Correction: A previous version of this story identified one of the artists who participated in the “WILD” art show as Wiley Rudkevitch. It was actually Wiley Wolfe. NNSL Media regrets the error.
Robyn Scott was thrilled to hold an art show again once pandemic restrictions were eased.
Along with fellow artists Wiley Wolfe and Carey Bray, she put together “WILD: A Northern Wildlife Art Show” in early May.
But the show wasn’t hosted by an art gallery, or the Prince of Wales Northern Heritage Centre. Instead, the event was only able to go ahead thanks to the generosity of the Yellowknife Racquet Club.
That’s because, as Yellowknife’s artists have been saying for years, finding an affordable space to host an art show in the city is a challenge.
“The ones that were even remotely suitable would be areas like the Prince of Wales Northern Heritage Centre, but they don’t allow art sales,” says Scott. “The Explorer Hotel, while incredibly beautiful, and great to work with, was well over $1,000.”
“So I was starting to delve deep into things like school gymnasiums and murky bars, and that’s not the ideal situation, of course, for hanging, showing and displaying artwork.”
Scott points to the Yukon Arts Centre in Whitehorse as a shining example of what communities can do to support their artists.
“They offer not only shows like you’d see it at NACC here, but they also have gallery display space, they have room for workshop facilitation,” she says.
“It’s frustrating to me that I feel like we’re still having the same conversation that I’ve been listening to for a decade,” says Scott. “I’ve been actively creating art for about 10 years. And so I’m disappointed that I’m still having this problem and still hearing this conversation with no movement on the part of the government.”
The artist community took another hit last year, when the Northern Images gallery closed its doors and moved entirely online, citing financial difficulties due to the pandemic. Archie Beaverho has been painting for more than five decades, and often serves as a mentor for younger Tlicho artists. He says he used to be able to sell his work quickly to the gallery. Ever since it closed, he’s mostly been selling his work on social media, but “it’s very slow to sell on the internet,” he says. “It seems like you should have a big gallery in Yellowknife,” he says. “It’s a capital in the North.”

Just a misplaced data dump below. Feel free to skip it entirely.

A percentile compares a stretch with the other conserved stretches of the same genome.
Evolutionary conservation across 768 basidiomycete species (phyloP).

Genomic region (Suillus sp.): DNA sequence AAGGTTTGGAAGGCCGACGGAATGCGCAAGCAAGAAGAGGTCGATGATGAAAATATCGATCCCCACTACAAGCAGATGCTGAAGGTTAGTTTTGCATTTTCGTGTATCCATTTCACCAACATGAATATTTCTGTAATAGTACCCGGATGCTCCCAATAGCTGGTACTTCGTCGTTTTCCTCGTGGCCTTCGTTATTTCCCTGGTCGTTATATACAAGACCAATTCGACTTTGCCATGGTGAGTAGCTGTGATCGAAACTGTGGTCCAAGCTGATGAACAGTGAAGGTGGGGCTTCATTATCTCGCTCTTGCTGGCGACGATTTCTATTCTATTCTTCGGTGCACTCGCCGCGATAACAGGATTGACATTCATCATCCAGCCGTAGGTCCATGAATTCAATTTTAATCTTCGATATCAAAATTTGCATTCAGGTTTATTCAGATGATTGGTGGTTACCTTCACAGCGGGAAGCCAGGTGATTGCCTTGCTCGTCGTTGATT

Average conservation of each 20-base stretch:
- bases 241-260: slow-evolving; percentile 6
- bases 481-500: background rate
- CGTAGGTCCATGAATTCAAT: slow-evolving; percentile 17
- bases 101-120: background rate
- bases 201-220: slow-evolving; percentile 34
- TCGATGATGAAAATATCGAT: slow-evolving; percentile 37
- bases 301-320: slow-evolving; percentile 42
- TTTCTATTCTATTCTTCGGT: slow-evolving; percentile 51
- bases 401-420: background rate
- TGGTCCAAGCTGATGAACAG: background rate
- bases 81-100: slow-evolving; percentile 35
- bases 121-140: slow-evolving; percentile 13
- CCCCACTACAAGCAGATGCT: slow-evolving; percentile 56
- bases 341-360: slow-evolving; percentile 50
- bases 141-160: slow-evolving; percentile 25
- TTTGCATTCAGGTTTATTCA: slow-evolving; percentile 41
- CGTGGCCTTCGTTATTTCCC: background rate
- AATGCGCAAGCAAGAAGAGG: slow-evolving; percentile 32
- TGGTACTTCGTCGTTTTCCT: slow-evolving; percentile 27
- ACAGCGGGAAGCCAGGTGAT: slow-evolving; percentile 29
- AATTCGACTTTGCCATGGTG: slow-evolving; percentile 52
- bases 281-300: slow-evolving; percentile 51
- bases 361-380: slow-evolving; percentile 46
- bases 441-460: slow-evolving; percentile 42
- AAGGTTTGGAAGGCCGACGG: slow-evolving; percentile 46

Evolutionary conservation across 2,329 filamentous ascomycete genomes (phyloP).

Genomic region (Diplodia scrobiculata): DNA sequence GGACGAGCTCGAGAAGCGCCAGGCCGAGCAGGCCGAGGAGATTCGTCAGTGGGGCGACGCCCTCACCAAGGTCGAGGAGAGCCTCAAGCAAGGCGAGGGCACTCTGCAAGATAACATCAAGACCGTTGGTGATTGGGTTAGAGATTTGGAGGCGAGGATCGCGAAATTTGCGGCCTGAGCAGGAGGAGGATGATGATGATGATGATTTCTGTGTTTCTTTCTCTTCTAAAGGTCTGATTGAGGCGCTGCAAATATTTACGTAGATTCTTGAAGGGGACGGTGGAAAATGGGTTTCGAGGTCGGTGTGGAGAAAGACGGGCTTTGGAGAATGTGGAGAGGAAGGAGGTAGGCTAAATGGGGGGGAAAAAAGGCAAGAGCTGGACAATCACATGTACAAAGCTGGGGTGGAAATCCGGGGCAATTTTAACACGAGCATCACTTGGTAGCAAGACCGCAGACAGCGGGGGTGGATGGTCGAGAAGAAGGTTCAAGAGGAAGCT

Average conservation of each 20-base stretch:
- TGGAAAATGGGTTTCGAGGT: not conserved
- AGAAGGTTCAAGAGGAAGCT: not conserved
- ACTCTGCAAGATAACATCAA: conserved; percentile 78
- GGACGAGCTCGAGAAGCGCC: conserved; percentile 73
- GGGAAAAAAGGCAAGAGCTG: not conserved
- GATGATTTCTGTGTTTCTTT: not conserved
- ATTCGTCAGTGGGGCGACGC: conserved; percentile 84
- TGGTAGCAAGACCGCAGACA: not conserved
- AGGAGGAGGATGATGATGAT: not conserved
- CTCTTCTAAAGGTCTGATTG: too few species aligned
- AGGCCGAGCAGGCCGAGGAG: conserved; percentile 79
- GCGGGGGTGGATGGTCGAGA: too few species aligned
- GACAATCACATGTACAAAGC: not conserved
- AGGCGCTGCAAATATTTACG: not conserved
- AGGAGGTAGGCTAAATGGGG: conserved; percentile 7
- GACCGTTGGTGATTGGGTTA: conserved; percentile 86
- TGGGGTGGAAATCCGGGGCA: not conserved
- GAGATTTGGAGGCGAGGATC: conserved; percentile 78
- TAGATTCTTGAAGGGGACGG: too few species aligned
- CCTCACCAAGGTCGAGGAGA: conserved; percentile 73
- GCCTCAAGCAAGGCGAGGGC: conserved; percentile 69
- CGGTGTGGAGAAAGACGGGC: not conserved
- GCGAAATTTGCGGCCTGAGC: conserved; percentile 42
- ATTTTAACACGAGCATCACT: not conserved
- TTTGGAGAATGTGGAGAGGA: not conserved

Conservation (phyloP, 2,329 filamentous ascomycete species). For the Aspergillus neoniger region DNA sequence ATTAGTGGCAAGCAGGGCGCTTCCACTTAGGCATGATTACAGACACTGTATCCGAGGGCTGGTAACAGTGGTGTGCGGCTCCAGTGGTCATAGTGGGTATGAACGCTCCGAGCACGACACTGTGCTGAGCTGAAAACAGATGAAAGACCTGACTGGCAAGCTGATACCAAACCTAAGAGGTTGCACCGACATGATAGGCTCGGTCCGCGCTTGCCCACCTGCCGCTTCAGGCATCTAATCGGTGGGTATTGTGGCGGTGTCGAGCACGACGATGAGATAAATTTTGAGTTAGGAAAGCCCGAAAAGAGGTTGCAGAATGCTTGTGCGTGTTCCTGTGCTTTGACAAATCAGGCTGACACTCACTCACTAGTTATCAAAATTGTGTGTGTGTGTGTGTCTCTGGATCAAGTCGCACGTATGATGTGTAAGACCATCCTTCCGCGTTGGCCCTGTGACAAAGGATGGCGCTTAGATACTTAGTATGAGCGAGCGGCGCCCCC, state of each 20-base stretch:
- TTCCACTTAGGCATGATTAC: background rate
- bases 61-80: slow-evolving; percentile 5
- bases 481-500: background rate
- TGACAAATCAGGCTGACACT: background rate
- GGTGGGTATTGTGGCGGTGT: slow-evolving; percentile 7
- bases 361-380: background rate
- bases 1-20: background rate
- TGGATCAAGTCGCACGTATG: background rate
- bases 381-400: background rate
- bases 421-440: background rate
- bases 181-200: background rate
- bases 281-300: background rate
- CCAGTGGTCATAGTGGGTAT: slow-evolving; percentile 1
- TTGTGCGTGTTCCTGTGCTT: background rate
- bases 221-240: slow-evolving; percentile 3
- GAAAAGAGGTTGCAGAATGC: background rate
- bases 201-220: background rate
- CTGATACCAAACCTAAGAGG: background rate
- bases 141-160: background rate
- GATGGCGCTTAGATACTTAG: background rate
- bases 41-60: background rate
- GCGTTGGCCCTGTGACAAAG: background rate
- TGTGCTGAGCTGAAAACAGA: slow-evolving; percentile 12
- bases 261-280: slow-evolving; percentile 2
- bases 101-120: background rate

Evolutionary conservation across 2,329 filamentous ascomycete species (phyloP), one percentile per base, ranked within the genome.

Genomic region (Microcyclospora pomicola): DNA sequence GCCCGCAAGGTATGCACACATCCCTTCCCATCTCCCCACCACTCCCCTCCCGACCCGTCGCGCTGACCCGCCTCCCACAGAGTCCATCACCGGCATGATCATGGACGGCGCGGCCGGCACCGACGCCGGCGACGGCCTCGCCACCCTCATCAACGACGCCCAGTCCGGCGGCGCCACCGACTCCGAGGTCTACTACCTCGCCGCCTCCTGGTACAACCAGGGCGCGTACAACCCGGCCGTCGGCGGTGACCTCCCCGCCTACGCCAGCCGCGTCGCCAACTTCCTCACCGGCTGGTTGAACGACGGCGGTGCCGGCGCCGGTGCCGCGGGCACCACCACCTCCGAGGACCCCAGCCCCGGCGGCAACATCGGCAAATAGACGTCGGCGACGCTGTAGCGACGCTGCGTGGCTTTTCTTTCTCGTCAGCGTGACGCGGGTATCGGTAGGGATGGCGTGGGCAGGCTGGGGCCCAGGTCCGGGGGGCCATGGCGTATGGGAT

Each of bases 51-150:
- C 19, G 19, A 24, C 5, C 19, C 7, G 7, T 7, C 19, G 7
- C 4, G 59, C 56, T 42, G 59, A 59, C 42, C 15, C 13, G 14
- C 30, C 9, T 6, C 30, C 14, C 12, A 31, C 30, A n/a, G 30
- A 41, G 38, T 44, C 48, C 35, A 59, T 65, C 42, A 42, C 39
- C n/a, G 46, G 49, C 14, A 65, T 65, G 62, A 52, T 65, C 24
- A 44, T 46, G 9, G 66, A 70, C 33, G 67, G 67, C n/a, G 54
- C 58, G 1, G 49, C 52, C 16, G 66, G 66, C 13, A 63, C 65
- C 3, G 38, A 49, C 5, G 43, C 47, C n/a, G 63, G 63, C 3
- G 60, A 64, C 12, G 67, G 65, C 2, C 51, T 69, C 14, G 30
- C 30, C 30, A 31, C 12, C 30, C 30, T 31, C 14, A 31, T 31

Although Yellowknife’s artists have long struggled to find adequate show space, Makerspace may have at least a partial solution. The facility, which held its soft opening on June 3, offers space and tools to entrepreneurs and creatives to develop their skills, including a 1,000-square-foot room for displaying artwork.
“We’re keeping an entire wall blank so artists can display their work,” says Makerspace president Cat McGurk.
Although the facility had its soft opening last week, no date has yet been set for when it will open to the public. However, McGurk says the site has already generated interest from the local artist community, especially as a space to host workshops.
Scott is optimistic about the prospect of displaying her work there, but she says the new facility is only a partial solution.
“This is run by volunteers, and with the transient nature of the North, what happens when these folks move on? Once again, we’re going to have another struggling board and a struggling space and have to start over again from scratch — and that leaves me pretty disheartened.”